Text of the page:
The Most Powerful Apology I’ve Ever Heard

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Welcome to my blog. I’m a psychologist and the co-author (with Gary Chapman) of When Sorry Isn’t Enough. I share tips about What to Say When challenging conversations arise. I’ll check back in frequently to chime in on the conversation here.

Below, you’ll find the draft of a stunning public apology that was delivered exactly five years ago. What is the context? It’s painful to even describe this: Robin was the founding pastor of our church. He was married and had an inappropriate relationship with a female church member. He was sent away by the church and everyone went through a period of slow healing. Robin divorced his wife and married someone he met in another town. He returned years later and asked the church elders for an opportunity to publicly apologize. I attended and was deeply touched by this ‘forgiveness service.’  2014_03_apology_man_praying_candle_Image credit a href 123rf.comphoto_16569421_woman-praying-in-church-cropped-part-of-face-and-hands-closeup-portrait.html'andreykuzmin  123R

Note: Robin (pastor) has offered for his name to be used and his apology to be shared with any person or group who might be helped by its contents.  For the sake of privacy, I’ve removed all other names.

His Apology:

  • I am going to ask you to bear with me tonight as I haven’t yet been able to talk about these issues without a lot of emotion. I can’t tell you how grateful I am to be here. I have been waiting, hoping, longing, groaning really…. for this day for 8 years. I have been distraught by the divide that existed between me and the church since 2000. I was so distraught didn’t take communion for the better part of two years. For good or bad reasons, the divide between us has haunted me. So on the one hand, you can say that 8 or 9 years is a long time. But on the other hand, it is a whole lot shorter than never. Really, I have never known of a service like this… I have certainly never witnessed a service like this and I think that would probably be true for the vast majority of those here. I understand why this rarely happens. It’s not easy. To get to this place has taken a lot on the part of the leadership of the church. You should be proud of your church and its leaders. Reconciliation is a demanding. It takes time, energy and effort to sort through all of the emotions and perspectives. The leaders of the church has taken a risk standing here with me today. I want to thank them for that. I want to thank them for doing this with me so that together we can be true to this gospel of Jesus we proclaim . In particular I want to say thanks to (the leaders) who first approached me two years ago because, “they wanted to be intolerant of the lack of reconciliation that existed between me and the church.”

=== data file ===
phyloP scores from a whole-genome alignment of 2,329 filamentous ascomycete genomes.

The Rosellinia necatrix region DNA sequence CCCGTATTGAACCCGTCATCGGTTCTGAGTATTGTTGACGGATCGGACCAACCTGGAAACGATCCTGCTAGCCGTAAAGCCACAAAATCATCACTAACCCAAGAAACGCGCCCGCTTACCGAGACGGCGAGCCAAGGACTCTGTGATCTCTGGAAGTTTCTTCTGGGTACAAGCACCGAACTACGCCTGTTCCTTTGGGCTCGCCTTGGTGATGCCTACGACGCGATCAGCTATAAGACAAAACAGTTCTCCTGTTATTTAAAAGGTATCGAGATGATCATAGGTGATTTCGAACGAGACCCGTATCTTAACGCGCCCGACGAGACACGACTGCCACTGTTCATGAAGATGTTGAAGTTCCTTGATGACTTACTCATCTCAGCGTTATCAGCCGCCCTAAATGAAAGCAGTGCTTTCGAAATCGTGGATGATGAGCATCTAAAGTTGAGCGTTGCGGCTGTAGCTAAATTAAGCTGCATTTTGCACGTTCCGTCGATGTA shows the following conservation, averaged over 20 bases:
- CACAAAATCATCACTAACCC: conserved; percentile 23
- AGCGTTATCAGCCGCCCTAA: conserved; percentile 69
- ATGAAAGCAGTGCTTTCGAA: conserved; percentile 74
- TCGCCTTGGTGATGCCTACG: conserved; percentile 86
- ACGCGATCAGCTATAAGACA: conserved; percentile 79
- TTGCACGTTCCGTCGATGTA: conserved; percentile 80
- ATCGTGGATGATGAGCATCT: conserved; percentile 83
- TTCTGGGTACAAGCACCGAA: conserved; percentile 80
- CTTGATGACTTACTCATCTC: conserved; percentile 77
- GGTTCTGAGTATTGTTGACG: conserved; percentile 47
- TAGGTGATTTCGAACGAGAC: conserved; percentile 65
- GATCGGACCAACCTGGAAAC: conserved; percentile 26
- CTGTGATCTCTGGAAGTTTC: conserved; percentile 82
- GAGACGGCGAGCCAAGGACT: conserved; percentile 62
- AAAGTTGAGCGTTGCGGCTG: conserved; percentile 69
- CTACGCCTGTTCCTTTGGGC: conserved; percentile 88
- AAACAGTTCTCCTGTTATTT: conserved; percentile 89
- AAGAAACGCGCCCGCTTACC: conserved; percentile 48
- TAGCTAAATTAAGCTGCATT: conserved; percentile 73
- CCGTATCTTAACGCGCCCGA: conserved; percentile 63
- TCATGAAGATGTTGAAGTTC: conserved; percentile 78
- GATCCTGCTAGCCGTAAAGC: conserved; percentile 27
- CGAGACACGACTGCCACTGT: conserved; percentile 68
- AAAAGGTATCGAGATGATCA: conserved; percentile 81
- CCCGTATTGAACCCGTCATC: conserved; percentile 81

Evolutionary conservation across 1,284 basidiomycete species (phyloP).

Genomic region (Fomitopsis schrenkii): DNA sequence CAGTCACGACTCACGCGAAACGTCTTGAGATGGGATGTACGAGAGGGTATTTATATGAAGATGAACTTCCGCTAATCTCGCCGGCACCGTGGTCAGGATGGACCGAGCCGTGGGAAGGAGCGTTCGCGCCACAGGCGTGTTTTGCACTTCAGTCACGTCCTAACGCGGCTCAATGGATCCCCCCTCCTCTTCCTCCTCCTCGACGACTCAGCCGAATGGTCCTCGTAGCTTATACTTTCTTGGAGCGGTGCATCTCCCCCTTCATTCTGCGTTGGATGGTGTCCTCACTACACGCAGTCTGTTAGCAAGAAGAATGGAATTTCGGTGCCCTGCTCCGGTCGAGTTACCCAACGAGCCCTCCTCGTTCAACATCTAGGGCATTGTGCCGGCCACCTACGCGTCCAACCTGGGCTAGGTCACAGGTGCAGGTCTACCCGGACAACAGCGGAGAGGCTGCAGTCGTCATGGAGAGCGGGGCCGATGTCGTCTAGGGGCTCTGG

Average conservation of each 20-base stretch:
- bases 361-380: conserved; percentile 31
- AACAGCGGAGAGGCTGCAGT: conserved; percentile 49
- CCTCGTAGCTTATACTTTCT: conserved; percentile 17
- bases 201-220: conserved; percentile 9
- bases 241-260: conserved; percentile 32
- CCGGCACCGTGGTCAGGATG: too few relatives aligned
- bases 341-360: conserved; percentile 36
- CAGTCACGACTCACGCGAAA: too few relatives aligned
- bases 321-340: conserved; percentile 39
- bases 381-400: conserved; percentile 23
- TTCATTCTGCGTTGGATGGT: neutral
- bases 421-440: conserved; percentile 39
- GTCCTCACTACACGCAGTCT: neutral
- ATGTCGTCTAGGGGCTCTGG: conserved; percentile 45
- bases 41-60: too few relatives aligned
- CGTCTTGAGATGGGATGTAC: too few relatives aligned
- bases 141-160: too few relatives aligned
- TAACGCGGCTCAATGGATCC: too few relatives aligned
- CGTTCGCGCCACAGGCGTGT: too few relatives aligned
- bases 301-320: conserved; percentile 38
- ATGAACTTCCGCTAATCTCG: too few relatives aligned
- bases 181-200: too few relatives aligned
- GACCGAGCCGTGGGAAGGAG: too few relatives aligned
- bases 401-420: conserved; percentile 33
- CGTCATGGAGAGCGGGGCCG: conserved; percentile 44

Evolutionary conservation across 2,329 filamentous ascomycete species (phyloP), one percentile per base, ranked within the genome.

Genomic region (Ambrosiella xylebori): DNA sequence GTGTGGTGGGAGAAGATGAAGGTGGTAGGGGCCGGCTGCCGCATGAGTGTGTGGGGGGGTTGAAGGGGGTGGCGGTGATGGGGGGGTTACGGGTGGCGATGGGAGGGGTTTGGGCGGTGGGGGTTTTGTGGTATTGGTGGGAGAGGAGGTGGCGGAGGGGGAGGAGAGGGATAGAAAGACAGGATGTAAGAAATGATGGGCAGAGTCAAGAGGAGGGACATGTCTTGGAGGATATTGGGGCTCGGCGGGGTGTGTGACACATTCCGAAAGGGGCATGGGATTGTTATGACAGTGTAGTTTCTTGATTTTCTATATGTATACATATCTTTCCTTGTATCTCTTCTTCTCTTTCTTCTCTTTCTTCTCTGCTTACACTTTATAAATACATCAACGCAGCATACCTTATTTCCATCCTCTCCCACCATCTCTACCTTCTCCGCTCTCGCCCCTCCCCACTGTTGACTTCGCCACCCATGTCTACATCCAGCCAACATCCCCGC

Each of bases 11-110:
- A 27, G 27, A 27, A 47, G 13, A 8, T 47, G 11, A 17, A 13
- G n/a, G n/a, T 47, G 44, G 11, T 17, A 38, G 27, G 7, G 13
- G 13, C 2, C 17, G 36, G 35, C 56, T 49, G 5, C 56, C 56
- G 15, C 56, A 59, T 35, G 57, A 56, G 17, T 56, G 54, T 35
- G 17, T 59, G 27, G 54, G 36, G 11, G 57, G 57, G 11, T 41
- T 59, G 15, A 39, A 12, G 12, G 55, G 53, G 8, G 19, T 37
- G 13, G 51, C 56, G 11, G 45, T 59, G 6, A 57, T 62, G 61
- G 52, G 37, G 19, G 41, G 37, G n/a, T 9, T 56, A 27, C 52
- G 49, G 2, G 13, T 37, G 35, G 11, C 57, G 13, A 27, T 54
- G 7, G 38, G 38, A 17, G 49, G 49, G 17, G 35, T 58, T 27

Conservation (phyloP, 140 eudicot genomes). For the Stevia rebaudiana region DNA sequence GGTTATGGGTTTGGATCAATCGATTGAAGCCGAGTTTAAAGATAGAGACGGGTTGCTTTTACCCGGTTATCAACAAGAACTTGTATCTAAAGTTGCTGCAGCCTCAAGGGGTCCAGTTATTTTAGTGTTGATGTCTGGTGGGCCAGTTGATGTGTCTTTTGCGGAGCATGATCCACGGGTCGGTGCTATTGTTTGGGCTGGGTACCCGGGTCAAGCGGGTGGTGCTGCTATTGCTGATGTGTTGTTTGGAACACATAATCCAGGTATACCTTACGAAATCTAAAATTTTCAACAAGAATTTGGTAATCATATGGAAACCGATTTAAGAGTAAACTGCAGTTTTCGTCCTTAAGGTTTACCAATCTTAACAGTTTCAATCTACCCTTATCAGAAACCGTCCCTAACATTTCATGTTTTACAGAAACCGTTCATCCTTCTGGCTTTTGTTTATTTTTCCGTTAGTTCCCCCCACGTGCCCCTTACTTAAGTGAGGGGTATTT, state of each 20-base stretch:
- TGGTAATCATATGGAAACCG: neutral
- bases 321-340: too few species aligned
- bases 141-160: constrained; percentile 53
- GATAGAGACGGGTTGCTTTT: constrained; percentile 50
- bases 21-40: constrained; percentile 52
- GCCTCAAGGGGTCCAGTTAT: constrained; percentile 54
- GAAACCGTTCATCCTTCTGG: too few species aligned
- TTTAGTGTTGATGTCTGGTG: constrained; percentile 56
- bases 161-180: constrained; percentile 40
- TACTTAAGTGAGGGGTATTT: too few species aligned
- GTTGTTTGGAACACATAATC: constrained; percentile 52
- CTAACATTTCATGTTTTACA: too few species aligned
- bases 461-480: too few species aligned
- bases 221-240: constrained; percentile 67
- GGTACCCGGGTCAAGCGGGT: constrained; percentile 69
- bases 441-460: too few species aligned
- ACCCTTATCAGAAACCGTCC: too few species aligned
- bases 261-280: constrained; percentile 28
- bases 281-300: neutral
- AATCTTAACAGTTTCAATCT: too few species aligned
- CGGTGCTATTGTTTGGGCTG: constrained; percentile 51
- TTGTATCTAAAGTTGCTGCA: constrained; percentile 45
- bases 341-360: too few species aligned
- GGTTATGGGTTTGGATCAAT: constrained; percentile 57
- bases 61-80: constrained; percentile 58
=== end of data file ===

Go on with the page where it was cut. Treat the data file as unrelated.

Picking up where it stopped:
• What I am here to do today is pretty simple. I am here to say I am sorry. I recognize the immeasurable pain, hurt and confusion I brought into this room- into your lives- into your families- into your hearts- and into the hearts of people that you love. My sin didn’t just cause a car wreck. It wasn’t a mere multi car pile up. It was a train wreck and there were a couple of thousand passengers in those cars. A part of what made it so hard was that in that train wreck it wasn’t just you that got hurt. It was you and your spouse, it was you and your kids, it was you and your friends, it was you and your church. By having an affair, I betrayed you in the worst kind of way. I say that it was betrayal of the worst sort….. because I recognize the place I had been given in your life. I was your pastor. For most of you, being your pastor wasn’t just a position I occupied in the church, it was a place I had been given in your heart. It was a place of trust, a place of leadership, a place of love. It was a sacred place. Through my actions, I betrayed your trust, I violated your love and I profaned what was holy….. and for that I am truly sorry. In trying to deal with the wreckage left behind– all of you were affected . It was because of my actions that some of you, in the aftermath, began to struggle with one another. It was because of me that some left the church altogether- no longer getting to hear about this God that I love. I made it difficult for the leadership that stayed behind and for the leadership that followed. Trust isn’t easily given and it is oh so slowly restored. Fear and anger were rampant. Doubt and cynicism hung about your hearts as a part of the damage that remained. I know that we all bear those burdens. I just gave them much more weight in your life. I wish I hadn’t. I wish I could take it back. I wish I could undo the past. I wish that standing here today and saying I am sorry today could somehow rewind the clock but I know that it can’t. All I can do is take responsibility for what I have done and ask for your forgiveness as a church. And I do take responsibility. I want you to know that I know that my sin wasn’t anybody’s fault but my own. I didn’t go there because I wasn’t accountable enough. It wasn’t because I was overworked. It wasn’t an elder board failure or a leadership failure on the part of the church. It wasn’t my wife’s or my family’s fault. It was me. It was my fault. It was my stupidity. Period.2014_03_bible_in_a_church_apology_Image credit a 123rf.comphoto_13383604_a-bible-in-a-church-pulpit-overlooking-the-church.html'trevorb  123RF Stock Photoa